Reading for Learning a New Language
If you are learning a new language, the most useful and pleasant thing you can do for your study is READ!!! As an ESL teacher, I have noticed that my students who are regular readers, really advance more quickly than students who do not like reading. Therefore it is important to foster the skill of reading. (If you or your students do not like reading, you may have a basic literacy problem on your hands, in which case, see my post on the Importance of Sound for Learning a Language).
Reading is essential to master a language and if you do it properly, it will be very enjoyable as well. Through reading alone, you can improve:
- active and passive vocabulary
To do this, you must read intensively. What is intensive reading?
- you read every day
- you read one book every two weeks
- you share what you are reading with other people
- you make a record of what you are reading and what it means to you
Tips for intensive reading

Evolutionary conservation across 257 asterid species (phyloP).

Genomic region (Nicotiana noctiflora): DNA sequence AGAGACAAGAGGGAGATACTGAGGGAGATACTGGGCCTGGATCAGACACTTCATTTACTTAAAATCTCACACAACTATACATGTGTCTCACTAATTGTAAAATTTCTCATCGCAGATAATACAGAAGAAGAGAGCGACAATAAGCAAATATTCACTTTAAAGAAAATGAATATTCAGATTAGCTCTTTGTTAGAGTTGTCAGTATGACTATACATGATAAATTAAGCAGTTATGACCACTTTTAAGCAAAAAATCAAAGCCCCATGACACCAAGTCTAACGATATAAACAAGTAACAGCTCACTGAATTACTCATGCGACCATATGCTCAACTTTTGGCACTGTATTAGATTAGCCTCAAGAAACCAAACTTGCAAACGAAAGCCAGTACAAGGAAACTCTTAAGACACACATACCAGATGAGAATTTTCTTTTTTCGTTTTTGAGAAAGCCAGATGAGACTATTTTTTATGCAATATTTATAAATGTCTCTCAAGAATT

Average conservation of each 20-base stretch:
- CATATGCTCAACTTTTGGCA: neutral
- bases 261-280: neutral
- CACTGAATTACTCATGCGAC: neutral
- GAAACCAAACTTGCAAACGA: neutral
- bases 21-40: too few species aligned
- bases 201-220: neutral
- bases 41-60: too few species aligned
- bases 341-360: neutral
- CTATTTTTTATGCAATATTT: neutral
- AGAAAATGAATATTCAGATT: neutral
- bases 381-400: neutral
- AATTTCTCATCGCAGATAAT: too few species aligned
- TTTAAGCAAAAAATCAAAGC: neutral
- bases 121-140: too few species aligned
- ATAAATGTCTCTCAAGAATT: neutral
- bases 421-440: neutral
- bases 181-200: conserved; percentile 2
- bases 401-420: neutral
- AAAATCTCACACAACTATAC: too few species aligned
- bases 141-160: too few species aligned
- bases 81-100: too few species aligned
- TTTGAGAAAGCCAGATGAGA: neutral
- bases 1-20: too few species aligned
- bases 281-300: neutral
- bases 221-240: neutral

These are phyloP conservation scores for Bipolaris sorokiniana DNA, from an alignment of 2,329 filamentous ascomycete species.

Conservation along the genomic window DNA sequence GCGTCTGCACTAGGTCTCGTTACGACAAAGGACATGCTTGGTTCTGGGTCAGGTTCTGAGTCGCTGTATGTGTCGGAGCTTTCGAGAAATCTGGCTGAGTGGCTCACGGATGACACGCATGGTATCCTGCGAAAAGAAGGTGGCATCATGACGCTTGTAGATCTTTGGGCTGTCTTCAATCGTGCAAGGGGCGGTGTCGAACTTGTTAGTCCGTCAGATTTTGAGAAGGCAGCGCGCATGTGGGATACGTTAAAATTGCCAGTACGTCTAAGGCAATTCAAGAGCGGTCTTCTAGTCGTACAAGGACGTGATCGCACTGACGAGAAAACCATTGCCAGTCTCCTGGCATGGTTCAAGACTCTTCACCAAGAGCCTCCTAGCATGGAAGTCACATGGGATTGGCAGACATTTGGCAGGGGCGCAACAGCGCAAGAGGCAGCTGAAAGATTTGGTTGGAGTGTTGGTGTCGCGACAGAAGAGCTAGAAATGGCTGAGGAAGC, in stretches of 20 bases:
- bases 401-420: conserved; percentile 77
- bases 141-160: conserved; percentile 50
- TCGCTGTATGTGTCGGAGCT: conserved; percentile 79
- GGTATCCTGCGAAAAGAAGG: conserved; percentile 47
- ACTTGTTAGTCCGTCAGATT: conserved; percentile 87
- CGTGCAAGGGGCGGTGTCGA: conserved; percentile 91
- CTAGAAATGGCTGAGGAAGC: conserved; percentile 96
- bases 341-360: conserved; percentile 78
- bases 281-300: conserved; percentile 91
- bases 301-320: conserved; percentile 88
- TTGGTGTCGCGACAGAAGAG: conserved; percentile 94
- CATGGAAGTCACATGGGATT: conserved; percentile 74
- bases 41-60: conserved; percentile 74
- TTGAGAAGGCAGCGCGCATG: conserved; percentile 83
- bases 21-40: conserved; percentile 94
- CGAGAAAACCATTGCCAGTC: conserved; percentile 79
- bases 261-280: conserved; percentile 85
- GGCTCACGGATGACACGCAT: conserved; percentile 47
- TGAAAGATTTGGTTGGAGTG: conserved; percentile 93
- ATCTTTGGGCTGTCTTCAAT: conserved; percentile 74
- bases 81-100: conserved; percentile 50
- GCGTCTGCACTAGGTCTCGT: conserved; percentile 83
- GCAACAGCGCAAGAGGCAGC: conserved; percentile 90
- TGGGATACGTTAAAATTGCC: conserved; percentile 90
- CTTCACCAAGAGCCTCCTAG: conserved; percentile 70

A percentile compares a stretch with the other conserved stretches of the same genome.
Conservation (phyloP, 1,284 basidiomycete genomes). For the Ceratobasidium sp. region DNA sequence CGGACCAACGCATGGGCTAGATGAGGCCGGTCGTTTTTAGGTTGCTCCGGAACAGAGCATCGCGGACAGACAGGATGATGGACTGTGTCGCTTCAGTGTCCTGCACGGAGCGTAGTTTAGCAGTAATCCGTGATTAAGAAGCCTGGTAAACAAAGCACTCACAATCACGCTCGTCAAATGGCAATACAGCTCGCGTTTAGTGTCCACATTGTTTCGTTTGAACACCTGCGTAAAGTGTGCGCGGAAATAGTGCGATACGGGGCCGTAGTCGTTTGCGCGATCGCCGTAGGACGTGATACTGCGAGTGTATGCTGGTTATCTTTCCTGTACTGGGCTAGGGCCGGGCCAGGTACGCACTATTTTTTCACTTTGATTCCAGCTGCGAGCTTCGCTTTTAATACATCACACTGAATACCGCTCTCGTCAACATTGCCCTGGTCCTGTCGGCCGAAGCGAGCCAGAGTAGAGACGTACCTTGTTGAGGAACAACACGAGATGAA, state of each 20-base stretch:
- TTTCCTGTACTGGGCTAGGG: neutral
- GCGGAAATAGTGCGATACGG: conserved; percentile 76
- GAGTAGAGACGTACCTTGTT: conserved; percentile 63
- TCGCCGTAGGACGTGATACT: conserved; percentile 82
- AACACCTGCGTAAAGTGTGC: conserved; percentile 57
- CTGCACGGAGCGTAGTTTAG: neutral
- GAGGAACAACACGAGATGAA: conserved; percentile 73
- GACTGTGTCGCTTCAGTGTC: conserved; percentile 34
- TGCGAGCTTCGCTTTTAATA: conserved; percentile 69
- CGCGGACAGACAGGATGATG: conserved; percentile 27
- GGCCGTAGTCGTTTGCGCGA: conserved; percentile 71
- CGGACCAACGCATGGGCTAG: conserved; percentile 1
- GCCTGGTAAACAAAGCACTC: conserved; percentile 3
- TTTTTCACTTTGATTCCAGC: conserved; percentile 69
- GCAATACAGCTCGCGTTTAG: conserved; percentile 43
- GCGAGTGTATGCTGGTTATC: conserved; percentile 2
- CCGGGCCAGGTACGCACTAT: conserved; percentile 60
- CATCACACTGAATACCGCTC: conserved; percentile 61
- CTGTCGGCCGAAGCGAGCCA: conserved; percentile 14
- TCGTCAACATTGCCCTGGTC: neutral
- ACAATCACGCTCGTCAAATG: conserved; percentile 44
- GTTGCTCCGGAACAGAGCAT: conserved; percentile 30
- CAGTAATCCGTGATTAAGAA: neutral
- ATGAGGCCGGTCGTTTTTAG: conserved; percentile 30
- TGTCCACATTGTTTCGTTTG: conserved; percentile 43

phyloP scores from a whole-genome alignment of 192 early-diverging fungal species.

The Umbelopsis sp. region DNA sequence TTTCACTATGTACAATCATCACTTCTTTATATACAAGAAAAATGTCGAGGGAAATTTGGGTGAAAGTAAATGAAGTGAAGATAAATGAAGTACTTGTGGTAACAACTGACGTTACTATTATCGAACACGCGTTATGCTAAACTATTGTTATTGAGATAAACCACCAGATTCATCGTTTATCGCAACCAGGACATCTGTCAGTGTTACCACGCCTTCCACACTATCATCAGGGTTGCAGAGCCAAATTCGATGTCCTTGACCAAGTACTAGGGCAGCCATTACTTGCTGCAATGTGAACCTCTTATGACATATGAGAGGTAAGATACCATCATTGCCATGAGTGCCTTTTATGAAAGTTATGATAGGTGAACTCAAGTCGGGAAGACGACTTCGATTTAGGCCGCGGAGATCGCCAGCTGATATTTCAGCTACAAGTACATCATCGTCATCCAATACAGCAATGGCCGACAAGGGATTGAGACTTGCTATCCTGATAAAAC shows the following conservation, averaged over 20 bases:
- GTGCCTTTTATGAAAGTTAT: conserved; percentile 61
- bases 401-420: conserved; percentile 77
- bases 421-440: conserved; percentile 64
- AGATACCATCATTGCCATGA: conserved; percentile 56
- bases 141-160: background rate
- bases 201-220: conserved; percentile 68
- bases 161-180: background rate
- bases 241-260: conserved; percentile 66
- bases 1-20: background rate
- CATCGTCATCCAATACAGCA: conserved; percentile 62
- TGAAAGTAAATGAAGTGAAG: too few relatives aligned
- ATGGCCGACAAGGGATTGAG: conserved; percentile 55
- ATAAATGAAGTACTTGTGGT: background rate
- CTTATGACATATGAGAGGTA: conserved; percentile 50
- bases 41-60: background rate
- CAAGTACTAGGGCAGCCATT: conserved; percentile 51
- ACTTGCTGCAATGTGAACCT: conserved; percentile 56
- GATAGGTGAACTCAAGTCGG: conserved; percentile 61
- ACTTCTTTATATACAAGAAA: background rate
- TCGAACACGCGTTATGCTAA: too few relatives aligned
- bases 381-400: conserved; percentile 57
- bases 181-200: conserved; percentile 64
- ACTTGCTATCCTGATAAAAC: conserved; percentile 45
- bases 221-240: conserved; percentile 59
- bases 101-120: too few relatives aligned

- Read ONLY what you enjoy! You will only be able to read intensively if you find the reading interesting. If you have difficulty finding something – ask for HELP. There are millions of books out there!
- Find books that are easy for you to read. Most libraries have ‘easy-readers’ for people who are beginning language learners. Reading doesn’t need to be difficult to be good for your English!
- Read every single day and take your book with you everywhere you go.
- Do NOT look up new vocabulary that you don’t know – this will stop you from enjoying the book. If you see a word that you don’t know – just guess what it might mean. If you see it many times and you really want to know what it means – then look it up.
For educators, here are some links:
Advanced Reading Power (entire book for free on Scribd) is an amazing book to help you learn/teach how to read academic texts. I have found it invaluable as a teacher for both native English speakers (NES) and ESL.
It also contains a list of the most commonly used words in English, which I have adapted to an easy to print format, and posted here for you to download. Feel free to use it and make as many copies as you want for your students: 1000 most frequently used words.
This list, along with many other vocabulary lists are found on the website Lextutor.ca, which is a non-profit, academic resource for language learning based on scientific data and research. It is a HORRIBLE website to navigate, but if you ever figure it out, you will be so happy you did. The page with all of their famous lists is here.